Interestingly, the Starwood Preferred Guest program, beloved among frequent travelers, ranked near the bottom, and it's never fared well in past J.D. Powers' reports. So, why is it so admired, and why does Marriott want it so badly?
The third annual J.D. Power Hotel Loyalty/Rewards Program Satisfaction Report is out and this year, Hilton Worldwide and Marriott International took top honors, tying for first place in terms of overall customer satisfaction, followed by InterContinental Hotel Group.
The full list is included below.
Interestingly, the Starwood Preferred Guest program, which has historically never fared well in J.D. Powers’ hotel loyalty program report, ranked second to last, with an index score of 674. Last year, its score was 661 and in 2014, it was 651, ranking well below average.
One reason is that SPG caters to the most elite travelers but makes it difficult for less frequent travelers to even qualify for the lower tiers. (See more below.)
So, what made Hilton and Marriott tops? This was the second year in a row that Hilton HHonors ranked highest, and according to J.D. Power, its program scored very well in terms of account maintenance/management, as well as reward program terms and the variety of available benefits for members. Marriott, on the other hand, scored well in ease of redeeming points/miles, reward program terms, and ease of earning points/miles. Last year, Marriott ranked fifth overall.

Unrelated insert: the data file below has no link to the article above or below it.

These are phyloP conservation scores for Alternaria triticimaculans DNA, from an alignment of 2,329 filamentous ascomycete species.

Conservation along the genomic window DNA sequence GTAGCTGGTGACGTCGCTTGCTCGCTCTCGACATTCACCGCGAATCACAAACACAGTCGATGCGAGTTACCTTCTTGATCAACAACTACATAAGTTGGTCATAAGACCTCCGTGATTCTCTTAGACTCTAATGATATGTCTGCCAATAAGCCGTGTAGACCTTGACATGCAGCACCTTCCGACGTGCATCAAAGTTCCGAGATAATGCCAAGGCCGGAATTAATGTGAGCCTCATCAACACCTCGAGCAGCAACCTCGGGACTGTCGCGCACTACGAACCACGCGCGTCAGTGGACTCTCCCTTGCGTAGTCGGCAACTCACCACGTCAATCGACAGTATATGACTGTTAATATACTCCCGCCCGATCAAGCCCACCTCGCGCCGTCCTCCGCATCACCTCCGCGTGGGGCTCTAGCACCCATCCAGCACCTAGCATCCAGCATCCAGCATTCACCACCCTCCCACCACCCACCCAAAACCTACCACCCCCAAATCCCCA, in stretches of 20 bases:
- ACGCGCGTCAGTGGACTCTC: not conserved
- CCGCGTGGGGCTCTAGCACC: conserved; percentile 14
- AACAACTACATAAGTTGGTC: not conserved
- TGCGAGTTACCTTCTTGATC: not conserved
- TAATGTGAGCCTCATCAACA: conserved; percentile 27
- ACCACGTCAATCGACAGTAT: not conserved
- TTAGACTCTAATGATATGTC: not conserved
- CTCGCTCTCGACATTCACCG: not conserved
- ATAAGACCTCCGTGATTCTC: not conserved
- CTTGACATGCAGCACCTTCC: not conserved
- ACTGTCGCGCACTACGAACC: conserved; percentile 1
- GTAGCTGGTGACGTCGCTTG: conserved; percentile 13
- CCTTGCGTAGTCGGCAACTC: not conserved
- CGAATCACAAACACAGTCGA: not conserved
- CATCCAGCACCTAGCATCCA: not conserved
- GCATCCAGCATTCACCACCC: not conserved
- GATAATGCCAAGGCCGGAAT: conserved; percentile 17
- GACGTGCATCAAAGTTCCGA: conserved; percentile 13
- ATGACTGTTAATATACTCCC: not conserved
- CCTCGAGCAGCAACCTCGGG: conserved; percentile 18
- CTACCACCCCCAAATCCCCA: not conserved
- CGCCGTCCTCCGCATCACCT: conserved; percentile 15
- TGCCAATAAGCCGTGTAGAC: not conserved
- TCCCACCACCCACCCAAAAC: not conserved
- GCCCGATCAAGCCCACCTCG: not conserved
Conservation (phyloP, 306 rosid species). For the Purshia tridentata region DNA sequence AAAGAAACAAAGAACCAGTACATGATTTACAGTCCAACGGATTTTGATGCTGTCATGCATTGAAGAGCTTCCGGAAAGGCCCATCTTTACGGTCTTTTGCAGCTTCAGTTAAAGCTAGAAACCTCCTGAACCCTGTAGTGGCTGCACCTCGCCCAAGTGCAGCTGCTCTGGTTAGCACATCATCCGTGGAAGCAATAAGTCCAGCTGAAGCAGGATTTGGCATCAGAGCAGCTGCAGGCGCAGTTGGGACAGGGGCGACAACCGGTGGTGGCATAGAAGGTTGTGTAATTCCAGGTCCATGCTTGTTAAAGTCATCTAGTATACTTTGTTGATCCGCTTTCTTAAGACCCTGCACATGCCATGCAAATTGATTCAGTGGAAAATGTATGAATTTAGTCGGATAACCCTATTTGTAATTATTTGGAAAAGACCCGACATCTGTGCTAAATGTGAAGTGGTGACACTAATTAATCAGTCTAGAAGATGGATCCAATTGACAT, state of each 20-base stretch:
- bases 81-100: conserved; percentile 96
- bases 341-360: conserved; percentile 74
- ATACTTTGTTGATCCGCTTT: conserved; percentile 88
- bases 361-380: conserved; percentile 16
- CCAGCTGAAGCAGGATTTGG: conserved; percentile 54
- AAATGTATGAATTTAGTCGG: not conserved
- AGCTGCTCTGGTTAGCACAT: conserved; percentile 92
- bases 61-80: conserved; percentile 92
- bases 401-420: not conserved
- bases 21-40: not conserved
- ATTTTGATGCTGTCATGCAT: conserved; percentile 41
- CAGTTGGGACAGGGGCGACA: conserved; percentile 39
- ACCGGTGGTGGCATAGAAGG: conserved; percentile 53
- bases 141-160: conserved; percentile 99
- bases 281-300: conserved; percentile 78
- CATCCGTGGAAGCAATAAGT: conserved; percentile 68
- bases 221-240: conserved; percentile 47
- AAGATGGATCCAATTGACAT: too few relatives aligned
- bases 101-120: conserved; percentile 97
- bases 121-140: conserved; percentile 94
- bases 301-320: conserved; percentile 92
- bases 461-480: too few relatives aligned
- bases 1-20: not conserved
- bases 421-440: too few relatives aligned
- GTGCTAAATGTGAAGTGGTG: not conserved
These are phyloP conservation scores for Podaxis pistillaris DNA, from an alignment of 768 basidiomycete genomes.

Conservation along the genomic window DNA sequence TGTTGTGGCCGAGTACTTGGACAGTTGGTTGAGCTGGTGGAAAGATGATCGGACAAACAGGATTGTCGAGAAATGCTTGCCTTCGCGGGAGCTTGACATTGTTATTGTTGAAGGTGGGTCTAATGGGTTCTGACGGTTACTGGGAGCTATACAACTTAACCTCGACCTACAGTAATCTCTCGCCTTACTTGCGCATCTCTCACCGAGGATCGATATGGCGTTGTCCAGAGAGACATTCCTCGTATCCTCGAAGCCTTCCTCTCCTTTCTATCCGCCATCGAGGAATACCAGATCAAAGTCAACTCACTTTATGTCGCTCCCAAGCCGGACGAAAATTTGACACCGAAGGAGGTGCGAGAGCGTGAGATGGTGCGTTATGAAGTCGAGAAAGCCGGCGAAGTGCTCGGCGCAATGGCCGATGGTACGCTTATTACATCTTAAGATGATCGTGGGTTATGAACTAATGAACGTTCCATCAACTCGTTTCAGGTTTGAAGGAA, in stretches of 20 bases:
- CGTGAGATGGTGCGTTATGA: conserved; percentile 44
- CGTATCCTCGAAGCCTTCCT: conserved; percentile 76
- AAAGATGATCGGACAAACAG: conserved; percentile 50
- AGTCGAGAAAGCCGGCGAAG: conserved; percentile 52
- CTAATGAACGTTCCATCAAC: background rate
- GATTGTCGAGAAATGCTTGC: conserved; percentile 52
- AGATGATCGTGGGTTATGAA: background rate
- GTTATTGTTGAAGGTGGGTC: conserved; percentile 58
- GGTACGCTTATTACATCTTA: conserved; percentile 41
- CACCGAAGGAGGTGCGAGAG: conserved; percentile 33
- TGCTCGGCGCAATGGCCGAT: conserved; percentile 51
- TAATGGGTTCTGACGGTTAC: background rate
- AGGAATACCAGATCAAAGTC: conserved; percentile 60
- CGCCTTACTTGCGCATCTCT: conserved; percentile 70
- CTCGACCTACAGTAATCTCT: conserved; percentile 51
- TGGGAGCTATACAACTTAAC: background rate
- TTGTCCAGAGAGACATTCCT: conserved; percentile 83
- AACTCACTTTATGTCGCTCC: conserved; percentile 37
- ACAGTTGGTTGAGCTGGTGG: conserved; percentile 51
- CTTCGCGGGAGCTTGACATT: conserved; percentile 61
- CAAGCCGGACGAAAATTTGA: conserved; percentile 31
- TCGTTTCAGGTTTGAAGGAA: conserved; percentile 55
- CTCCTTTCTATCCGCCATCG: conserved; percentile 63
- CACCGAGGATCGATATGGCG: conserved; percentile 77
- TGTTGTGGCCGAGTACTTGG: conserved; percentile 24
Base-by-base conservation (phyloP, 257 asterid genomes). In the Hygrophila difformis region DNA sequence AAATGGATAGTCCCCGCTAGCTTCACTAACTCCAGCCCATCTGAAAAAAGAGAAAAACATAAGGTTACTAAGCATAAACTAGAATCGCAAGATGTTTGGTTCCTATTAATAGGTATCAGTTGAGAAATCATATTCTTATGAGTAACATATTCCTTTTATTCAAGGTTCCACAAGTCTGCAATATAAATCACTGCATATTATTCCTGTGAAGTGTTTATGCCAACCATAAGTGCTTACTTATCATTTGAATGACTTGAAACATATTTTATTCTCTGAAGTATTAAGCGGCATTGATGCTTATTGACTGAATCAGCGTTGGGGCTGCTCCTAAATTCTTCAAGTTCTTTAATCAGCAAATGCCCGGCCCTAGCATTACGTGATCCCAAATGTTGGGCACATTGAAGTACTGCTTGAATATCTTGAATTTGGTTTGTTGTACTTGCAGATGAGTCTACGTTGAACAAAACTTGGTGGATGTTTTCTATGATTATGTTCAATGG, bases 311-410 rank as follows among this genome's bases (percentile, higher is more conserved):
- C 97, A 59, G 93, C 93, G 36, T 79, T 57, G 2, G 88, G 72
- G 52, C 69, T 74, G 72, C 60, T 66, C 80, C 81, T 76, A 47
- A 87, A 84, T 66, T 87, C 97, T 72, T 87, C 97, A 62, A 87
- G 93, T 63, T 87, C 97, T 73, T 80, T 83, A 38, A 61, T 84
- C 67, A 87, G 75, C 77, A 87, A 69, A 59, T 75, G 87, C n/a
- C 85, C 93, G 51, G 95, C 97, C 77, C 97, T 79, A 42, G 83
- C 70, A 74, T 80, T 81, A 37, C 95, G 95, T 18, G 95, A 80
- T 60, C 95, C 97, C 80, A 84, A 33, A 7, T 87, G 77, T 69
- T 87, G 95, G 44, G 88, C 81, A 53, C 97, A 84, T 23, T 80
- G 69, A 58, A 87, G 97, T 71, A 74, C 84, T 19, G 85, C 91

The report drew on the responses of more than 3,096 U.S. consumers who have joined a hotel loyalty plan and answered an online survey in February 2016. The overall customer satisfaction index takes the following factors into account (and in order of importance): account maintenance/management (23 percent); ease of redeeming points/miles (22 percent); ease of earning points/miles (18 percent); variety of benefits (16 percent); reward program terms (16 percent); and customer service (5 percent). Satisfaction was measured on a 1,000-point scale, and both Marriott and Hilton earned scores of 741.
What Happened to SPG?
Hotel loyalty programs are serious business in the hospitality space. It could even be argued that some hotel loyalty programs are almost worth spending $13.6 billion for.
On April 1, Marriott CEO Arne Sorenson said, “The most important thing for us to succeed at is the loyalty program,” referring to Marriott’s pending acquisition of Starwood. “You’ve got, with SPG [Starwood Preferred Guest] and Marriott Rewards, two big groups of very loyal customers. We’ve got to make sure you’re enthusiastic about the changes. I think we can make sure the benefits stay the same, if not get better, and offer them [SPG members] a broader selection of places to stay.”